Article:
Walsh explained the method of recording claims and allowing level one exploration work all has to change in the Ross River area to satisfy the Court of Appeal decision.

The Ross River Dena Council filed a lawsuit against the Yukon government.

Ross River maintained that allowing claim staking and level one exploration work in their unsurrendered traditional territory without consultation was a violation of their aboriginal rights.

Justice Ron Veale of the Yukon Supreme Court ruled late last year that a duty to consult did indeed exist.

But Veale also ruled that duty could be fulfilled by the Yukon government by providing the First Nation with notification that claims had been staked inside its traditional territory, after the claims had been staked.

Consulting with the First Nation prior to staking a claim was both impractical and unworkable, the government argued.

The government and the Yukon Chamber of Mines maintained the mineral exploration industry requires secrecy and confidentiality for success.

Companies don’t want to announce where they plan to stake claims before they stake them, because that would open the door for everybody else to rush into the same area, they told Veale.

Ross River filed an appeal on Veale’ decision, arguing that notification of claims staked after they’re staked did not fulfill the duty to consult. The Yukon government also appeal, arguing that staking claims did not trigger a duty to consult.

Yesterday’s decision upholds Veale’s ruling that staking claims does create a duty to consult. But it overturns his finding that the duty can be fulfilled by notification after the claims are staked.

Mike Kokiw, the chamber’s executive director, emphasized this morning the decision only applies to the Ross River Dena Council.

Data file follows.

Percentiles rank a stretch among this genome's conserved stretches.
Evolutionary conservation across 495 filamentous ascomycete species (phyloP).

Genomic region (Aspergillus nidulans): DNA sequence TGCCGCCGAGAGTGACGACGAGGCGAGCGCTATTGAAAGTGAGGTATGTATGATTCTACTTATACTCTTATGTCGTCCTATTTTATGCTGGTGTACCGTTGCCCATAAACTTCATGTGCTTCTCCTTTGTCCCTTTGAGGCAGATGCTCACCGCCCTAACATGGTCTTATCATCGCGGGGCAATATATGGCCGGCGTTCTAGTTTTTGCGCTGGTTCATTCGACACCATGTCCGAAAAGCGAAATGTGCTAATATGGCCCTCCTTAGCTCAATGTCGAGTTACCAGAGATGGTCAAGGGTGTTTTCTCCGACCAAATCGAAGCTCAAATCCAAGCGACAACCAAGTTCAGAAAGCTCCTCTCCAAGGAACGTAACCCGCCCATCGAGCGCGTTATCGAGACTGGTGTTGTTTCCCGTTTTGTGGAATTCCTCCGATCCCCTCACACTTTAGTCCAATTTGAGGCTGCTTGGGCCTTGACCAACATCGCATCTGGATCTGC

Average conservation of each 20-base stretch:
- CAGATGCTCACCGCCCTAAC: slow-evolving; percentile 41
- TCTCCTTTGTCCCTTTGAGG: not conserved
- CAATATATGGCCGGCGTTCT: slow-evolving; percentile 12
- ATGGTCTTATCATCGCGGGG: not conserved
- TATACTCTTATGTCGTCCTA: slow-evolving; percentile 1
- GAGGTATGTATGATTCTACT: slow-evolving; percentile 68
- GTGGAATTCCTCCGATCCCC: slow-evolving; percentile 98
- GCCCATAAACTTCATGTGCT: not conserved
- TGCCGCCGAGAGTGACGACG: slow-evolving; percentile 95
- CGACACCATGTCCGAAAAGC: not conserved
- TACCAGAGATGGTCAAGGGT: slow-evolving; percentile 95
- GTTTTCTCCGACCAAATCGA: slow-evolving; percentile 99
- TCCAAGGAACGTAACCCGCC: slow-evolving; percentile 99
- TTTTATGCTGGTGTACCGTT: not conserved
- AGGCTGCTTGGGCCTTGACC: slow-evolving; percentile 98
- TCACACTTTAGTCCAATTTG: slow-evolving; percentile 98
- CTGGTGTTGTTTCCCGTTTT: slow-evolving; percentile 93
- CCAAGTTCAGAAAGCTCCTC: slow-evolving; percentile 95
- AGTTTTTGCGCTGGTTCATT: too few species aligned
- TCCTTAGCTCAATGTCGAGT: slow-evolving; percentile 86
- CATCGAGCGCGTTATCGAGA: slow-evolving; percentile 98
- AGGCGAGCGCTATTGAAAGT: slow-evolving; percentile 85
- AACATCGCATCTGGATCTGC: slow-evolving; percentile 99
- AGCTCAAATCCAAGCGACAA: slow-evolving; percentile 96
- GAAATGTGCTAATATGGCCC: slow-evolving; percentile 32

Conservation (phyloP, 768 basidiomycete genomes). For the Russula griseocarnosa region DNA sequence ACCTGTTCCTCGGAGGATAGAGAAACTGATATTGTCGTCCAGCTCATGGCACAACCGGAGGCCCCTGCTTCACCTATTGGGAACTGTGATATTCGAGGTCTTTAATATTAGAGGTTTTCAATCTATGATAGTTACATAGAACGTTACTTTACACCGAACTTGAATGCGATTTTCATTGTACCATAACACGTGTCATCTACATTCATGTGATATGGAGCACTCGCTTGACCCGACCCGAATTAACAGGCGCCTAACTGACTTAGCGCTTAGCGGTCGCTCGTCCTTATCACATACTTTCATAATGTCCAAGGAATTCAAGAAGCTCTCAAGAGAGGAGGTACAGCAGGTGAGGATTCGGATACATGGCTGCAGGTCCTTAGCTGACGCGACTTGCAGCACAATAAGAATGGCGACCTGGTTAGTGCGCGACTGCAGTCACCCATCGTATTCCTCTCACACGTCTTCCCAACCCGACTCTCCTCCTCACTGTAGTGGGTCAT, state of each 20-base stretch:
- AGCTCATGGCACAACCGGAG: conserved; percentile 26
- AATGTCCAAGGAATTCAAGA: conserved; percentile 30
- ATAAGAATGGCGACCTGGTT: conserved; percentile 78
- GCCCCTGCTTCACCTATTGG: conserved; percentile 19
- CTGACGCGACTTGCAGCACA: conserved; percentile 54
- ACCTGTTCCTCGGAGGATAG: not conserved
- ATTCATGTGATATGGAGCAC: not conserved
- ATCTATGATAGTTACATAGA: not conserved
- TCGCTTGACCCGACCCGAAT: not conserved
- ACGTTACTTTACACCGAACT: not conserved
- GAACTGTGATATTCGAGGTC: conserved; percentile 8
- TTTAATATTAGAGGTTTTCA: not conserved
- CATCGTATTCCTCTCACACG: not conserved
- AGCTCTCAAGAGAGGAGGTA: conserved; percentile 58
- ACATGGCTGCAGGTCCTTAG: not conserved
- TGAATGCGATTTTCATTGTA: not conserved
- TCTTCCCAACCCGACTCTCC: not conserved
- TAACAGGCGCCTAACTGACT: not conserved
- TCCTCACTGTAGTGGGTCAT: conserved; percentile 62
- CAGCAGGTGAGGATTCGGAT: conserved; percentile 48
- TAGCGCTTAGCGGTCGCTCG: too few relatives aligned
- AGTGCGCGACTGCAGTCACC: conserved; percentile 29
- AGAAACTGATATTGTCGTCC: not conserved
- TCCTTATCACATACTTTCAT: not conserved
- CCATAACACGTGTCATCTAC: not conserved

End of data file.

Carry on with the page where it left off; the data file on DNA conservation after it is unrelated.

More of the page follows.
It may apply to the Liard First Nation and the White River First Nation as the only other two First Nations without land claim settlement, he said.

Kokiw said it certainly does not apply to the traditional territories of the 11 First Nations with settlements.

The chamber, he said, has been working with the government since Veale released his decision to find a way to fulfill the duty to consult while maintaining the confidentiality the exploration industry depends on.

Kokiw said he is convinced they’ll have a solution in the next year, before the current system no longer applies for the Ross River area.

Walsh, on the other hand, said there is no question the decision applies to the Liard First Nation and the White River First Nation, as the other two First Nations without settlements.

And if you take this decision, and the Supreme Court of Canada decision on the Carmacks case involving a piece of agricultural land given out by the Yukon government, this decision could very well have an impact for the whole territory, he said.